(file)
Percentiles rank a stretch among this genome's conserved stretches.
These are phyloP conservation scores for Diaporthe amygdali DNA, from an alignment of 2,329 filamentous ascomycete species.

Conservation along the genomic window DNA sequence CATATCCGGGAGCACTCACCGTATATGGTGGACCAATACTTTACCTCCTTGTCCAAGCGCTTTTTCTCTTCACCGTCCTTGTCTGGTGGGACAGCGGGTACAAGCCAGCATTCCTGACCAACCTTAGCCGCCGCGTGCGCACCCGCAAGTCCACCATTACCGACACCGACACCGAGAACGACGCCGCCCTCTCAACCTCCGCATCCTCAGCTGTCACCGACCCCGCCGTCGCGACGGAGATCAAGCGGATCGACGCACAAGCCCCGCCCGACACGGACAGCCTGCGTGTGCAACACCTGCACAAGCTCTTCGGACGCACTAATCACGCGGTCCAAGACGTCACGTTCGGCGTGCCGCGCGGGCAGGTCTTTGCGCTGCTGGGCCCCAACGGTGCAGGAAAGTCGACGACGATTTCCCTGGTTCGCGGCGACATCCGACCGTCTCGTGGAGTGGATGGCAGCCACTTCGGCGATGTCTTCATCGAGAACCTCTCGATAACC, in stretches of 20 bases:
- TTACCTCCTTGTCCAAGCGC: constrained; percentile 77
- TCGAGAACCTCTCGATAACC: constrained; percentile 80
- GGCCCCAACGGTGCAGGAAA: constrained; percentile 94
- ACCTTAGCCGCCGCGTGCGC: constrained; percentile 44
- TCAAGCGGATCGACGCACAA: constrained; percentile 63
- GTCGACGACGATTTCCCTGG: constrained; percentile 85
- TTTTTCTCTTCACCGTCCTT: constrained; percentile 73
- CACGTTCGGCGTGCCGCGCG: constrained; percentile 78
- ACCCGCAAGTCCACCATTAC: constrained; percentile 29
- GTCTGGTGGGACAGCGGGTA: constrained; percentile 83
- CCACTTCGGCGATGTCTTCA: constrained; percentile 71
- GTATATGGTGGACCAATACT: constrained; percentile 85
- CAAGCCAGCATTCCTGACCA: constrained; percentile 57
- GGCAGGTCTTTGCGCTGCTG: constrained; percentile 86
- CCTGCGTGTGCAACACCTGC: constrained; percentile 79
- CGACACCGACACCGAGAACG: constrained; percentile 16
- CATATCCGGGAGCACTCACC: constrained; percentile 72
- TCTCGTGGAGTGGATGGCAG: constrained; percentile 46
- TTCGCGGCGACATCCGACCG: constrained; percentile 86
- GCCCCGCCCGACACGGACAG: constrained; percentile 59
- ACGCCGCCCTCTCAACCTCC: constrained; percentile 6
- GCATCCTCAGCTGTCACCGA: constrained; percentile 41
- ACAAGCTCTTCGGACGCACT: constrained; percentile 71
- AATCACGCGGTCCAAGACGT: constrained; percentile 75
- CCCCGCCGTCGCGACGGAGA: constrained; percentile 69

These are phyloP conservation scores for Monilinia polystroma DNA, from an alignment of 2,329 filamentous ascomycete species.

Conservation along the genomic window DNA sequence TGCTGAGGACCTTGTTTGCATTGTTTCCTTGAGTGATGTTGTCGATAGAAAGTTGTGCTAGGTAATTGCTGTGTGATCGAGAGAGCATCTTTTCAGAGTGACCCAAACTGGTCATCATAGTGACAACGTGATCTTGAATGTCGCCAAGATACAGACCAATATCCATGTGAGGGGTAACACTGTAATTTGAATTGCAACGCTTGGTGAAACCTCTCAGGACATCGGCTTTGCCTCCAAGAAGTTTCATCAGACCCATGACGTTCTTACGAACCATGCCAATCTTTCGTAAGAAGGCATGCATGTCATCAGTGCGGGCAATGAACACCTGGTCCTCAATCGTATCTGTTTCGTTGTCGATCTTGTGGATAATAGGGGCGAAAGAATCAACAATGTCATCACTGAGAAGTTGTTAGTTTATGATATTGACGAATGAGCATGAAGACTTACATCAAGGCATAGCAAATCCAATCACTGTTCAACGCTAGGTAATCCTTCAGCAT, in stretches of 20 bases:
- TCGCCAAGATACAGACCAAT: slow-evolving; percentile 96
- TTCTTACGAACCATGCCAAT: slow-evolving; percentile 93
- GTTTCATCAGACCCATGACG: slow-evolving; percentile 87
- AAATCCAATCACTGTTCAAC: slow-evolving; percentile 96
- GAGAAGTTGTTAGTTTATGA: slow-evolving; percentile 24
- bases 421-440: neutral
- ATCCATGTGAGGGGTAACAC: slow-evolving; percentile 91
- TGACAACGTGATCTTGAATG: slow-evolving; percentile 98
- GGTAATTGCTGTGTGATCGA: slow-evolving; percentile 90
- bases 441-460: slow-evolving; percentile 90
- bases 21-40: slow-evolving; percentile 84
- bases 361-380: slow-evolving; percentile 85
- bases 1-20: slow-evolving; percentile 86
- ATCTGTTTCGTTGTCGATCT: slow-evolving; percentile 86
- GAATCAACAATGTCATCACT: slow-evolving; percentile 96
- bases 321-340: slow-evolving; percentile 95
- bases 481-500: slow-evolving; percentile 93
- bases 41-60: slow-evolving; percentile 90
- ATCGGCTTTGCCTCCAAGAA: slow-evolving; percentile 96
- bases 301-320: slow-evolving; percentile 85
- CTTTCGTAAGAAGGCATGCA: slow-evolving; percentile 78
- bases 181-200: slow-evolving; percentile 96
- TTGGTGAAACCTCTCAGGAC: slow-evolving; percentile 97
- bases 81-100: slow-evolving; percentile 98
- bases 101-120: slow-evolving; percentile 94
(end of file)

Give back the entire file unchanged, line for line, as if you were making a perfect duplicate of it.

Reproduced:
Percentiles rank a stretch among this genome's conserved stretches.
These are phyloP conservation scores for Diaporthe amygdali DNA, from an alignment of 2,329 filamentous ascomycete species.

Conservation along the genomic window DNA sequence CATATCCGGGAGCACTCACCGTATATGGTGGACCAATACTTTACCTCCTTGTCCAAGCGCTTTTTCTCTTCACCGTCCTTGTCTGGTGGGACAGCGGGTACAAGCCAGCATTCCTGACCAACCTTAGCCGCCGCGTGCGCACCCGCAAGTCCACCATTACCGACACCGACACCGAGAACGACGCCGCCCTCTCAACCTCCGCATCCTCAGCTGTCACCGACCCCGCCGTCGCGACGGAGATCAAGCGGATCGACGCACAAGCCCCGCCCGACACGGACAGCCTGCGTGTGCAACACCTGCACAAGCTCTTCGGACGCACTAATCACGCGGTCCAAGACGTCACGTTCGGCGTGCCGCGCGGGCAGGTCTTTGCGCTGCTGGGCCCCAACGGTGCAGGAAAGTCGACGACGATTTCCCTGGTTCGCGGCGACATCCGACCGTCTCGTGGAGTGGATGGCAGCCACTTCGGCGATGTCTTCATCGAGAACCTCTCGATAACC, in stretches of 20 bases:
- TTACCTCCTTGTCCAAGCGC: constrained; percentile 77
- TCGAGAACCTCTCGATAACC: constrained; percentile 80
- GGCCCCAACGGTGCAGGAAA: constrained; percentile 94
- ACCTTAGCCGCCGCGTGCGC: constrained; percentile 44
- TCAAGCGGATCGACGCACAA: constrained; percentile 63
- GTCGACGACGATTTCCCTGG: constrained; percentile 85
- TTTTTCTCTTCACCGTCCTT: constrained; percentile 73
- CACGTTCGGCGTGCCGCGCG: constrained; percentile 78
- ACCCGCAAGTCCACCATTAC: constrained; percentile 29
- GTCTGGTGGGACAGCGGGTA: constrained; percentile 83
- CCACTTCGGCGATGTCTTCA: constrained; percentile 71
- GTATATGGTGGACCAATACT: constrained; percentile 85
- CAAGCCAGCATTCCTGACCA: constrained; percentile 57
- GGCAGGTCTTTGCGCTGCTG: constrained; percentile 86
- CCTGCGTGTGCAACACCTGC: constrained; percentile 79
- CGACACCGACACCGAGAACG: constrained; percentile 16
- CATATCCGGGAGCACTCACC: constrained; percentile 72
- TCTCGTGGAGTGGATGGCAG: constrained; percentile 46
- TTCGCGGCGACATCCGACCG: constrained; percentile 86
- GCCCCGCCCGACACGGACAG: constrained; percentile 59
- ACGCCGCCCTCTCAACCTCC: constrained; percentile 6
- GCATCCTCAGCTGTCACCGA: constrained; percentile 41
- ACAAGCTCTTCGGACGCACT: constrained; percentile 71
- AATCACGCGGTCCAAGACGT: constrained; percentile 75
- CCCCGCCGTCGCGACGGAGA: constrained; percentile 69

These are phyloP conservation scores for Monilinia polystroma DNA, from an alignment of 2,329 filamentous ascomycete species.

Conservation along the genomic window DNA sequence TGCTGAGGACCTTGTTTGCATTGTTTCCTTGAGTGATGTTGTCGATAGAAAGTTGTGCTAGGTAATTGCTGTGTGATCGAGAGAGCATCTTTTCAGAGTGACCCAAACTGGTCATCATAGTGACAACGTGATCTTGAATGTCGCCAAGATACAGACCAATATCCATGTGAGGGGTAACACTGTAATTTGAATTGCAACGCTTGGTGAAACCTCTCAGGACATCGGCTTTGCCTCCAAGAAGTTTCATCAGACCCATGACGTTCTTACGAACCATGCCAATCTTTCGTAAGAAGGCATGCATGTCATCAGTGCGGGCAATGAACACCTGGTCCTCAATCGTATCTGTTTCGTTGTCGATCTTGTGGATAATAGGGGCGAAAGAATCAACAATGTCATCACTGAGAAGTTGTTAGTTTATGATATTGACGAATGAGCATGAAGACTTACATCAAGGCATAGCAAATCCAATCACTGTTCAACGCTAGGTAATCCTTCAGCAT, in stretches of 20 bases:
- TCGCCAAGATACAGACCAAT: slow-evolving; percentile 96
- TTCTTACGAACCATGCCAAT: slow-evolving; percentile 93
- GTTTCATCAGACCCATGACG: slow-evolving; percentile 87
- AAATCCAATCACTGTTCAAC: slow-evolving; percentile 96
- GAGAAGTTGTTAGTTTATGA: slow-evolving; percentile 24
- bases 421-440: neutral
- ATCCATGTGAGGGGTAACAC: slow-evolving; percentile 91
- TGACAACGTGATCTTGAATG: slow-evolving; percentile 98
- GGTAATTGCTGTGTGATCGA: slow-evolving; percentile 90
- bases 441-460: slow-evolving; percentile 90
- bases 21-40: slow-evolving; percentile 84
- bases 361-380: slow-evolving; percentile 85
- bases 1-20: slow-evolving; percentile 86
- ATCTGTTTCGTTGTCGATCT: slow-evolving; percentile 86
- GAATCAACAATGTCATCACT: slow-evolving; percentile 96
- bases 321-340: slow-evolving; percentile 95
- bases 481-500: slow-evolving; percentile 93
- bases 41-60: slow-evolving; percentile 90
- ATCGGCTTTGCCTCCAAGAA: slow-evolving; percentile 96
- bases 301-320: slow-evolving; percentile 85
- CTTTCGTAAGAAGGCATGCA: slow-evolving; percentile 78
- bases 181-200: slow-evolving; percentile 96
- TTGGTGAAACCTCTCAGGAC: slow-evolving; percentile 97
- bases 81-100: slow-evolving; percentile 98
- bases 101-120: slow-evolving; percentile 94